A power of attorney has the potential to be very dangerous in the wrong hands so clearly the best safeguard is to choose a donee who is very trustworthy. Although it is a criminal offence to misuse a power of attorney, for example to take money or to not use money in the person's best interest, it may be difficult to detect the crime. With an enduring power of attorney, the donor may be incapacitated and may not be capable of discovering the crime. There is no official checking done to ensure that donees are doing their job properly. If a person makes a power of attorney with no conditions, the donee is able to sell, mortgage or give away all that donor owns.
The following suggestions may help a person to safeguard their interests.
- Let at least one other person know who the attorney is;
- Make it a condition of the enduring power of attorney that the donor, or someone other than the attorney, must receive regular copies of account statements from their financial institution;
- Make it a condition of the enduring power of attorney that the attorney consult with certain others before, for example, selling the donor's home. If the donor makes such a condition, it would be advisable to give the other people copies of the enduring power of attorney;
- Make it a condition of the enduring power of attorney that the donor's financial affairs be independently audited every year and that the donor or someone else receive copies of the audited accounts. There would be a cost involved in doing this;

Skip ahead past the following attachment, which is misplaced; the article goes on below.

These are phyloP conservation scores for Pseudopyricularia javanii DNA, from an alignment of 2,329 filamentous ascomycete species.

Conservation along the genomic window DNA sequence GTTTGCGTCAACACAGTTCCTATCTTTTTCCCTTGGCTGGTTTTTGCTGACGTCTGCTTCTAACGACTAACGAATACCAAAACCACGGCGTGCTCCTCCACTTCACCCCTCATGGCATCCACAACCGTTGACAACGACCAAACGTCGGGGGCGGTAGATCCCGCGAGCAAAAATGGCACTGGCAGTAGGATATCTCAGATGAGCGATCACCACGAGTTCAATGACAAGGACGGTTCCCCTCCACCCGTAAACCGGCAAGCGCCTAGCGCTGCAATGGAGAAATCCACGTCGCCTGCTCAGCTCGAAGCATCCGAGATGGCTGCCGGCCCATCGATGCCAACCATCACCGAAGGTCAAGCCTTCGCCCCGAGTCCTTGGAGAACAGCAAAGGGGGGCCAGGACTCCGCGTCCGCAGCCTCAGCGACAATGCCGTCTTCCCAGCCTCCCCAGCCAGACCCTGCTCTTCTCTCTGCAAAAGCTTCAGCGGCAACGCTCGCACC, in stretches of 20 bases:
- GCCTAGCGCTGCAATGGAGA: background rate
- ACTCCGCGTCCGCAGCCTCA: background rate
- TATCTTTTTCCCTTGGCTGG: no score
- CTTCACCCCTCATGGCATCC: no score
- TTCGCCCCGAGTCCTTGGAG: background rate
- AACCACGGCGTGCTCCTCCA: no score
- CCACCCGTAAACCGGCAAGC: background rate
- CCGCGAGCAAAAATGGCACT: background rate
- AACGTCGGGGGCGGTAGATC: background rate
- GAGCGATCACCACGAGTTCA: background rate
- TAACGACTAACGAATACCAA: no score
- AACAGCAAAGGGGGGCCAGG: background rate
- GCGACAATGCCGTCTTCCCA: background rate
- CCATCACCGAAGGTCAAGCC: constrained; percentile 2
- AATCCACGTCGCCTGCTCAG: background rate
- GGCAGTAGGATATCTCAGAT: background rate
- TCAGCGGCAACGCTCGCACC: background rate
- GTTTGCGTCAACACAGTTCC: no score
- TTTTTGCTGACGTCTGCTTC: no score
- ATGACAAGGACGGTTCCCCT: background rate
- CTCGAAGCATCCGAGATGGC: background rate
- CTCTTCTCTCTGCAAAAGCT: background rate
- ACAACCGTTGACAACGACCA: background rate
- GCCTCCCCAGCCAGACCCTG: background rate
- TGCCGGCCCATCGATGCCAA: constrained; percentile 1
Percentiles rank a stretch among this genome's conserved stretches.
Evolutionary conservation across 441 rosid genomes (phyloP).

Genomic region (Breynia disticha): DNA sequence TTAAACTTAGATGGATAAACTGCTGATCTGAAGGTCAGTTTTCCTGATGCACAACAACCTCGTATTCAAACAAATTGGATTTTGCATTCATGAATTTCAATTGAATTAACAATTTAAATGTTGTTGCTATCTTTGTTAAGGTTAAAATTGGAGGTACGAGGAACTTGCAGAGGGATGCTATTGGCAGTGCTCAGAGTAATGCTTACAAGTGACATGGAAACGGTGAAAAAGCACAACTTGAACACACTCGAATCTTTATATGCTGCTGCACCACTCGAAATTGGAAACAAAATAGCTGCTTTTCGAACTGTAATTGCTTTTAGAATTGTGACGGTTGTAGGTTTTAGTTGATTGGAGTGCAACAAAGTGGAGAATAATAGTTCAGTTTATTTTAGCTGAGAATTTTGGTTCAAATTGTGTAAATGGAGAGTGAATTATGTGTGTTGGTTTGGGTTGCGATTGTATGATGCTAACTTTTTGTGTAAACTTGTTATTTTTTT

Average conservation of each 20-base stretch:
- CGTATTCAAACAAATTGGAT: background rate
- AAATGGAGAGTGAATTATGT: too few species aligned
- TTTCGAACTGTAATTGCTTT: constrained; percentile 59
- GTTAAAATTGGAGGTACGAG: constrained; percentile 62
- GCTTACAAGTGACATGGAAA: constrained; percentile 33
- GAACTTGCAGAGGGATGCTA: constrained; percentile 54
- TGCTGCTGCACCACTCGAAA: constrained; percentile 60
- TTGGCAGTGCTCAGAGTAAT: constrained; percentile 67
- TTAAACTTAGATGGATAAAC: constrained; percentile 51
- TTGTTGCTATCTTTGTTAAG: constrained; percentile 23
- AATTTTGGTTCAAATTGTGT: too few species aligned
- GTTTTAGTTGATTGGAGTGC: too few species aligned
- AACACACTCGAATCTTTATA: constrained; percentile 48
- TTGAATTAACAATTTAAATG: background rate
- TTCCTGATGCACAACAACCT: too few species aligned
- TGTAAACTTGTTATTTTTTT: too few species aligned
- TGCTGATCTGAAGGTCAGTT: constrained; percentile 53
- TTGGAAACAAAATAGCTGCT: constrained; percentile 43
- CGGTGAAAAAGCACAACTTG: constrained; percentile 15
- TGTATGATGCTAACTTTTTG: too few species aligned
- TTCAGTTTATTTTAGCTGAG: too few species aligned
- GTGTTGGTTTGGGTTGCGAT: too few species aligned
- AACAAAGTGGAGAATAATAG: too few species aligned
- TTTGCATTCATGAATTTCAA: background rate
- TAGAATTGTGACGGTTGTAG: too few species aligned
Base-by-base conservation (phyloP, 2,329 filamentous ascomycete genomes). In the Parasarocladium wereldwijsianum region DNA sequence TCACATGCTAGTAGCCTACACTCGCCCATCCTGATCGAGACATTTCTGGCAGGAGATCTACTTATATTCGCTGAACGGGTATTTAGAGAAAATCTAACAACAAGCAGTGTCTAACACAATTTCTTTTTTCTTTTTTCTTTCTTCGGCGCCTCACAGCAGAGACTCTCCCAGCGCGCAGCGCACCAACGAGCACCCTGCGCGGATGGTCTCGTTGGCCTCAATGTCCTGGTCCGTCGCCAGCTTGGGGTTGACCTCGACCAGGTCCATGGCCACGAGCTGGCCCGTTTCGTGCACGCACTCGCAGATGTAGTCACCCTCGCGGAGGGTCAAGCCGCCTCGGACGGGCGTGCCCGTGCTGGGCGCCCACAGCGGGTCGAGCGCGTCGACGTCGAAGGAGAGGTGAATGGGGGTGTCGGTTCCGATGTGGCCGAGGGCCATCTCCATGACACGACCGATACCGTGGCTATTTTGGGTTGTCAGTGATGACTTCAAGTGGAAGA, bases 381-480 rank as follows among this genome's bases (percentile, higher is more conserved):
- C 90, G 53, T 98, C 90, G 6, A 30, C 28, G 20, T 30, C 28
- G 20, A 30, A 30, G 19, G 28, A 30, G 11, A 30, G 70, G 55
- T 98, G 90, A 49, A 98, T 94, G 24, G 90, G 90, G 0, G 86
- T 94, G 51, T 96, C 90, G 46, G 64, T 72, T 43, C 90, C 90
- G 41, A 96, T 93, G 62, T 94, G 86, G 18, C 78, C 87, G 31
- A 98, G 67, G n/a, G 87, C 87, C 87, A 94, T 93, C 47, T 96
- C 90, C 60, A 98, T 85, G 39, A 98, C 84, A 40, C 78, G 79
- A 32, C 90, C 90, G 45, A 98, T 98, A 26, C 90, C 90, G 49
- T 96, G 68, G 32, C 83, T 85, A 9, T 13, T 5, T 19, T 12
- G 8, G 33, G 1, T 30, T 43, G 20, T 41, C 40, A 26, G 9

- If the donor decides to have their enduring power of attorney come into force only in the event that they suffer any subsequent legal incapacity, they may wish to make it a condition of the enduring power of attorney that any legal incapacity must be certified by the donor's treating doctor for the time being.
The most important rule in selecting to whom to appoint as an attorney is - choose carefully. It should be someone trustworthy who can act in the donor's best interests at all times (see Safeguard your finances publication from Alliance for Prevention of Elder Abuse website).
A donor can nominate more than one donee if they want to. If the donor chooses to have two or more people listed as donees, they can specify that they act jointly (all donees must sign) or jointly and severally (either of the donees can sign independently of each other).
If the donor decides to have more than one donee, it is important that those people can work together.
The content of the Law Handbook is made available as a public service for information purposes only and should not be relied upon as a substitute for legal advice. See Disclaimer for details. For free and confidential legal advice in South Australia call 1300 366 424.